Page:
Scientists using infrared thermography found that the eyes of the sheep are warming a little with the introduction of adrenaline in the blood. Temperature measurement eye can be a convenient non-invasive way of evaluating stress in livestock, although it is that variability still remain a more reliable indicator. It is also necessary to study the temperature changes of the eyes and other body parts in response to more natural stressors (e.g., pain), say the authors in PLoS ONE.
One of the indicators of the health of animals — their reaction to stress. Stress triggers a number of physiological changes in the body, including activation of the autonomic nervous system which regulates internal organs. To evaluate the autonomic nervous system can be different indicators: the level of catecholamines (e.g. adrenaline) in the blood, heart rhythm or its changes. The first option is inconvenient for monitoring the condition of the animals, since catecholamines are rapidly destroyed, and the blood sampling may cause additional stress. For heart rate measurements need to attach sensors to the animals, which can also affect physiology and behavior.
Another indicator that is affected by the activity of the autonomic nervous system — body temperature. Under stress the temperature rises, the surface of the animal’s body emits more heat energy and this change can be non-invasively registered using infrared thermography or thermal video.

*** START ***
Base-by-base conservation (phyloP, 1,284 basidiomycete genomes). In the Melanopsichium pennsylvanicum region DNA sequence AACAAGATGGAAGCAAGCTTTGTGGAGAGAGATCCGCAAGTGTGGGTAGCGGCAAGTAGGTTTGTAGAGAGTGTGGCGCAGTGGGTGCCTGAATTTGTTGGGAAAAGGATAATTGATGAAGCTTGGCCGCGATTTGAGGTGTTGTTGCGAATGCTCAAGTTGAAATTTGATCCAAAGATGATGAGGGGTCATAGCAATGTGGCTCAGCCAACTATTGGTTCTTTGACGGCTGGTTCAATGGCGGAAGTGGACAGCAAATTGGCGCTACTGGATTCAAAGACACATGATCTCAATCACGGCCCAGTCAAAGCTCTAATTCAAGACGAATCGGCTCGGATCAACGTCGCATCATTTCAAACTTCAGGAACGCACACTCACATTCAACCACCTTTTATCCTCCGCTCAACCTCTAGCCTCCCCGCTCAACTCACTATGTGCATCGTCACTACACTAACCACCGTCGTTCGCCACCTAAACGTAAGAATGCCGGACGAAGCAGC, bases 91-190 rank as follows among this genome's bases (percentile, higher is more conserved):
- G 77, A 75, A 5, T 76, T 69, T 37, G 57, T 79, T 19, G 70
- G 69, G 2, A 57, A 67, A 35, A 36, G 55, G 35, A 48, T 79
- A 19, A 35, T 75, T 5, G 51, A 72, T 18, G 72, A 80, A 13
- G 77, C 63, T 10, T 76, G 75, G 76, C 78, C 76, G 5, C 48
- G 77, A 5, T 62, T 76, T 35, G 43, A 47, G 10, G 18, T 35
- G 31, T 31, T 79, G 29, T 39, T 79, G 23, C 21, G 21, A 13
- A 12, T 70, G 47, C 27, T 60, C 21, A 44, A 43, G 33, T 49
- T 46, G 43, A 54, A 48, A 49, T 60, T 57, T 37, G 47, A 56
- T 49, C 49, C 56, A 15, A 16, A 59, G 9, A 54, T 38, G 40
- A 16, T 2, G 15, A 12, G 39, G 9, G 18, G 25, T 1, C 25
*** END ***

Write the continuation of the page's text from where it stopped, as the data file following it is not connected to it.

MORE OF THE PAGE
A convenient object for temperature measurement by this method may be the eyes: it is not covered with hair, and in the lacrimal caruncle (the tissue in the corner of the eye) there is a dense network of capillaries, which regulates the sympathetic nervous system. Temperature changes of the eye in response to stress were already observed in different animals, in the sheep, however, the results of these studies are contradictory.
A group of researchers from New Zealand under the guidance of Gemma worth (Gemma Worth) and Mairi Stewart (Mairi Stewart) from the research center of animal husbandry in Ruakura using infrared thermography tested whether increases the temperature of the lacrimal caruncle with stress in sheep breed Romney and compared the convenience and sensitivity of this method with the measurement of your heart rate of animals. Before the experiment the sheep (there were 20) for two weeks to get used to the laboratory environment, the sensors and means for fixing the head. The day before the study the animals were shaved the hair on the chest and sides of the neck, then set heart rate sensors and two lines: one for the introduction of substances, the other for obtaining blood samples.